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Vaughn is hertaler bij Schrijf.be. Dankzij hem raakt uw boodschap nooit 'lost in translation' voor Engelstalige klanten of prospects. En hij blogt ... in de taal van Shakespeare, natuurlijk! 

There are some things which don’t cross the culinary border. An example? The first time I went to the frituur in Belgium, I asked for vinegar on my frietjes. It seems normal for me, having been brought up on it. But my request was met with confusion, repulsion and the explanation that:

“We don’t rape our food!”

Another example? Paardenlookworst. Horse and garlic sausage. Maybe it’s delicious. And apparently it’s a provincial specialty. But there’s something there which I’m culturally at ends with. Getting me to believe horse and garlic sausage might be fit for human consumption, let alone getting me to eat it, is going to take some effort. Or some truly brilliant, persuasive advertising. Unfortunately, this sign fell a long way short…

Gentse Paardenlookworst

Verrassend lekker?

Surprisingly tasty. If this is the best encouragement anyone could come up with for eating paardenlookworst, it really makes me sure I’ve got no interest in eating it whatsoever. ‘Surprisingly tasty’ falls a long way short of being a ‘Unique Selling Point’. It’s almost like the makers of the paardenlookworst actually agree everyone expects their product to be repulsive. And since Belgium is a country where it isn’t taboo to consume horse meat, this doesn’t really do much to sell the sausages to me. It looks like they’ll stay firmly planted on the other side of the culinary border. However, I’ve now got a real craving for frietjes doused in vinegar.

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Vaughn is hertaler bij Schrijf.be. Dankzij hem raakt uw boodschap nooit 'lost in translation' voor Engelstalige klanten of prospects. En hij blogt ... in de taal van Shakespeare, natuurlijk! 

If you’re anything like me, you can’t sleep at night. Lying awake, you wistfully ponder what could and should have been. But there’s no longer any need for this. Because it’s now available. You can find William Shakespeare’s Star Wars on the shelves of an electronic book store near you.

Star Wars

 

Of Droids and Wookiees

It might seem like an unlikely mix. But Elizabethan language merges extremely well with the squeaks of droids and roars of wookiees. William Shakespeare’s Star Wars provides a script of Star Wars in iambic pentameter, accommodating it in a way that might not have been expected from watching the film.

A number of Shakespeare’s more famous speeches are also included, in slightly modified versions, or alluded to in ways more befitting the science-fiction genre. And the same goes for the more famous lines from Star Wars. The most obvious example is spoken by... uh... the CHORUS in the prologue:

In time so long ago begins our play

In star-crossed galaxy far, far away

All's Well That Ends Well

The Shakespearean elements of William Shakespeare’s Star Wars might not stand up to detailed analysis; the rhythm is sometimes false, the meaning of a few of Shakespeare’s more famous lines are lost or transmogrified virtually beyond recognition. And I’ve got no doubt that hard-core Star Wars fans might have issues with the presence of a chorus, soliloquies from R2D2 and additional dialogue at the ends of scenes which sees storm troopers deciding to go to the pub. But this all adds up to an unlikely, but clever, amalgamation of Shakespeare and Star Wars. The final result is sure to keep you awake, turning pages late into the night.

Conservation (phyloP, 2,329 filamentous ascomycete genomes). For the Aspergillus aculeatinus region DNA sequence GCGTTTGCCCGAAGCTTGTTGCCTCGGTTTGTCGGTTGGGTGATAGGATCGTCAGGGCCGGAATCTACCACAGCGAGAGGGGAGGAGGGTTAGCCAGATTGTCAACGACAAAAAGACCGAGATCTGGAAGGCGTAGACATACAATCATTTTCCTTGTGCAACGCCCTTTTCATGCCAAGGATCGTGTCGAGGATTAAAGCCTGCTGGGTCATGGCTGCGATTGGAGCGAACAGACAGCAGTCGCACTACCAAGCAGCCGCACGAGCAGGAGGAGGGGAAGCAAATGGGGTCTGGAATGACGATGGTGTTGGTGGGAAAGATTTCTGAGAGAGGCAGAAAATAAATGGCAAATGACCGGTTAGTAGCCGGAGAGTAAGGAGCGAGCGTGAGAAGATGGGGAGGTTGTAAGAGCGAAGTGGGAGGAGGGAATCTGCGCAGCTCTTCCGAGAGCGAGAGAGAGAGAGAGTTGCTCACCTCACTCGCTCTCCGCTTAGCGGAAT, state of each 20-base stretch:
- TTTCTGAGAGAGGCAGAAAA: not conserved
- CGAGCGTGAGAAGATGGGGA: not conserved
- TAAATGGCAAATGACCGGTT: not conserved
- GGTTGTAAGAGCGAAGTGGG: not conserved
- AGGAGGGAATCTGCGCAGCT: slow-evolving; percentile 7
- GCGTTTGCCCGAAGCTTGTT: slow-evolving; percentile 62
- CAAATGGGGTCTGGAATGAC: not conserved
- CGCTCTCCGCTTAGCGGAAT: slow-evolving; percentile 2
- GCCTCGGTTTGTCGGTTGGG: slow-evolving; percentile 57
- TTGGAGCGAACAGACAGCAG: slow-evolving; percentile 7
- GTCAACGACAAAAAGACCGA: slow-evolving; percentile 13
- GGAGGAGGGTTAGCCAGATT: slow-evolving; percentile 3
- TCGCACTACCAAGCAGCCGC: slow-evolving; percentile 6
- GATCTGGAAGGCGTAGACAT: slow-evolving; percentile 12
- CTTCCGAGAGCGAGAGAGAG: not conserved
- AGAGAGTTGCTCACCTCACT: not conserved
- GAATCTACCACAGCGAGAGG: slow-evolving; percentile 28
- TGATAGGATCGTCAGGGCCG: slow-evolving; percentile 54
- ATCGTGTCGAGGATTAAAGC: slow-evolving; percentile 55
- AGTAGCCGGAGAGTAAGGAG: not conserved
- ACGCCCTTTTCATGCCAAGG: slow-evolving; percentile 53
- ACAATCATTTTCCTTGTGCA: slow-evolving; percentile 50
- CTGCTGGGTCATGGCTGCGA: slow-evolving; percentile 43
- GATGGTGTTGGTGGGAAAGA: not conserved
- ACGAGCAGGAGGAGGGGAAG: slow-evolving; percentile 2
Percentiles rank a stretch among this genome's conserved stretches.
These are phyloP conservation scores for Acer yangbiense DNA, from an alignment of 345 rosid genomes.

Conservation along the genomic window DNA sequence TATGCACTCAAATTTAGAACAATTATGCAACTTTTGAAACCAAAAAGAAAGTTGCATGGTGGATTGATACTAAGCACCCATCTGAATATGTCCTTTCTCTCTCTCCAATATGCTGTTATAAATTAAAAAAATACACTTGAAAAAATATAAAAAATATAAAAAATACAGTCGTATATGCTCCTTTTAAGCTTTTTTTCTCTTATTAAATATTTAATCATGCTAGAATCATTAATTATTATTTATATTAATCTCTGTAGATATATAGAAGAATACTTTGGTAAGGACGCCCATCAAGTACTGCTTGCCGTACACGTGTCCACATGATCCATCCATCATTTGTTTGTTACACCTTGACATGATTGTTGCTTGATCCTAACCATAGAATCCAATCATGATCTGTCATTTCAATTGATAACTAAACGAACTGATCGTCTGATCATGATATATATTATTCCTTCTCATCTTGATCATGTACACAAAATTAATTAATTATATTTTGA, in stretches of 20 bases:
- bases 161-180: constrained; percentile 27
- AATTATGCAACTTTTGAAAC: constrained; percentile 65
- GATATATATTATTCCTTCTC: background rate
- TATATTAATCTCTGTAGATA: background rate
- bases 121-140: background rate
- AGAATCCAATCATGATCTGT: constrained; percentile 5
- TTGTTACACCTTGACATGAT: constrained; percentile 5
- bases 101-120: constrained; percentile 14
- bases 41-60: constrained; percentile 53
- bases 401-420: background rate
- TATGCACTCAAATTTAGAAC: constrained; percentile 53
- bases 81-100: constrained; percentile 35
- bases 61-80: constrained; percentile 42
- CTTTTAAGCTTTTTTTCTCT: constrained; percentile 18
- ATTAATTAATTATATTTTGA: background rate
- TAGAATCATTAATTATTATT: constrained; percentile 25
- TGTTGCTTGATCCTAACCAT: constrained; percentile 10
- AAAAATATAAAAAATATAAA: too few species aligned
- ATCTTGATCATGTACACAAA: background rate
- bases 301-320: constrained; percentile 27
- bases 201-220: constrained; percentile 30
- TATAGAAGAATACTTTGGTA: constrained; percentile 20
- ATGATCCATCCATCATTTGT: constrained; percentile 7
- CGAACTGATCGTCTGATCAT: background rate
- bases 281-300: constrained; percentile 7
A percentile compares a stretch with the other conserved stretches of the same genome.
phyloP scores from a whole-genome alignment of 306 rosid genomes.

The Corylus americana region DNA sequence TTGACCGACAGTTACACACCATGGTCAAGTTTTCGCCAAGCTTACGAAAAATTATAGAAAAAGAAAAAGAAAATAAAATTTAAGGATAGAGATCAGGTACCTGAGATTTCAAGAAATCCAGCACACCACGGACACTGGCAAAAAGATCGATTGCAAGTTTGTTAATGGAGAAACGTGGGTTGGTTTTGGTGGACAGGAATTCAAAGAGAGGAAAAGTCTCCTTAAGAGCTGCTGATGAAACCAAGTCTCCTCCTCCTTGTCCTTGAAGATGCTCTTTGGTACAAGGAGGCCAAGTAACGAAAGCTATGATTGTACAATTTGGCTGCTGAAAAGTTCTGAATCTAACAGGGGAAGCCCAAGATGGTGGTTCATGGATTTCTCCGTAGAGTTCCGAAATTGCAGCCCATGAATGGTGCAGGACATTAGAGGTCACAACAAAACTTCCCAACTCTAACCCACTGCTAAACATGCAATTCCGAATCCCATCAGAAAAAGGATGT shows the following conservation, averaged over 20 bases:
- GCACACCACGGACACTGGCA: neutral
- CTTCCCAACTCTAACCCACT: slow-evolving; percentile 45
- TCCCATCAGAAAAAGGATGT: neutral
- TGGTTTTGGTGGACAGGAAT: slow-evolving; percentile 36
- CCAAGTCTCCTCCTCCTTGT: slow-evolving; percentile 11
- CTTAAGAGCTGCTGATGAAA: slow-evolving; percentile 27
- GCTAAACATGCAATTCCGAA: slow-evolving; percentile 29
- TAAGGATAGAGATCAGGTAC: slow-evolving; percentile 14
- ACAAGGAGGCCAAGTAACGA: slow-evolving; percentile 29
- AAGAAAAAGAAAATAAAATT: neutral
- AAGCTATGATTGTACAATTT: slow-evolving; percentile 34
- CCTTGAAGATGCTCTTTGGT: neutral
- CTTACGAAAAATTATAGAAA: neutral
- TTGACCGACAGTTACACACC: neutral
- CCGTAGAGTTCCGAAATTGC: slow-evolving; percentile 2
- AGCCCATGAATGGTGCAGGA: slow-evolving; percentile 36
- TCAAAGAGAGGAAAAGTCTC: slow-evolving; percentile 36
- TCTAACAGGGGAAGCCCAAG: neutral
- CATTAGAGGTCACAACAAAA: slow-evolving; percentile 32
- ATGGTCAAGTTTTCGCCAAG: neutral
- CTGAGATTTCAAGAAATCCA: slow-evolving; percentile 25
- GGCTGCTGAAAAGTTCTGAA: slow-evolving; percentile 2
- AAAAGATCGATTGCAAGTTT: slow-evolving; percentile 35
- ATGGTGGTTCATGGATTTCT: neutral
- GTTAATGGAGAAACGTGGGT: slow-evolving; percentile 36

Vaughn is hertaler bij Schrijf.be. Dankzij hem raakt uw boodschap nooit 'lost in translation' voor Engelstalige klanten of prospects. En hij blogt ... in de taal van Shakespeare, natuurlijk! 

Grab your brolly and put on a bowler hat: it’s time for a little journey. Where? A place where all things English have a chance to shine: the new Schrijf.be English website has just hit the Internet and is ready to receive new visitors!

Union Jack

Go to www.schrijf.be/English to find out everything you need to know about our English copywriting services as well as our translation services into and out of English. You’ll be able to find everything from our use of two native speakers in our approach to translations, to a downloadable copy of our English Style Guide.

Does it sound like good reading? Just wait until we start writing your English texts for you!

Vaughn is hertaler bij Schrijf.be. Dankzij hem raakt uw boodschap nooit 'lost in translation' voor Engelstalige klanten of prospects. En hij blogt ... in de taal van Shakespeare, natuurlijk! 

Of course you’ve heard about how vital it is to use social media to let the world know about your business.  And, you’ve had your doubts.  Is it really worth the effort of running a Twitter account?  Is it really going to attract attention?  And it’s obviously not going to be easy to do… Or is it?

Tweet Tweet

Prepare yourself.  It’s the message the Queensland Police Service has been sending out.  And in more ways than one.  In just a few months, they’ve demonstrated exactly how powerful Twitter can be as a public relations medium.  They already have some 40,000 followers.  They keep them up to date, properly informed and above all, entertained.

Entertained?

Really.

What’s more, it looks like they have a great time doing it.  A few examples of Queensland’s finest at work:

Tweet 8

 

Tweet 1

 

 

A Weekly Tweet

On top of this you can throw in the weekly ‘What The? Friday’ tweets, with links to strange and unusual events the police have come across.

Police Tweet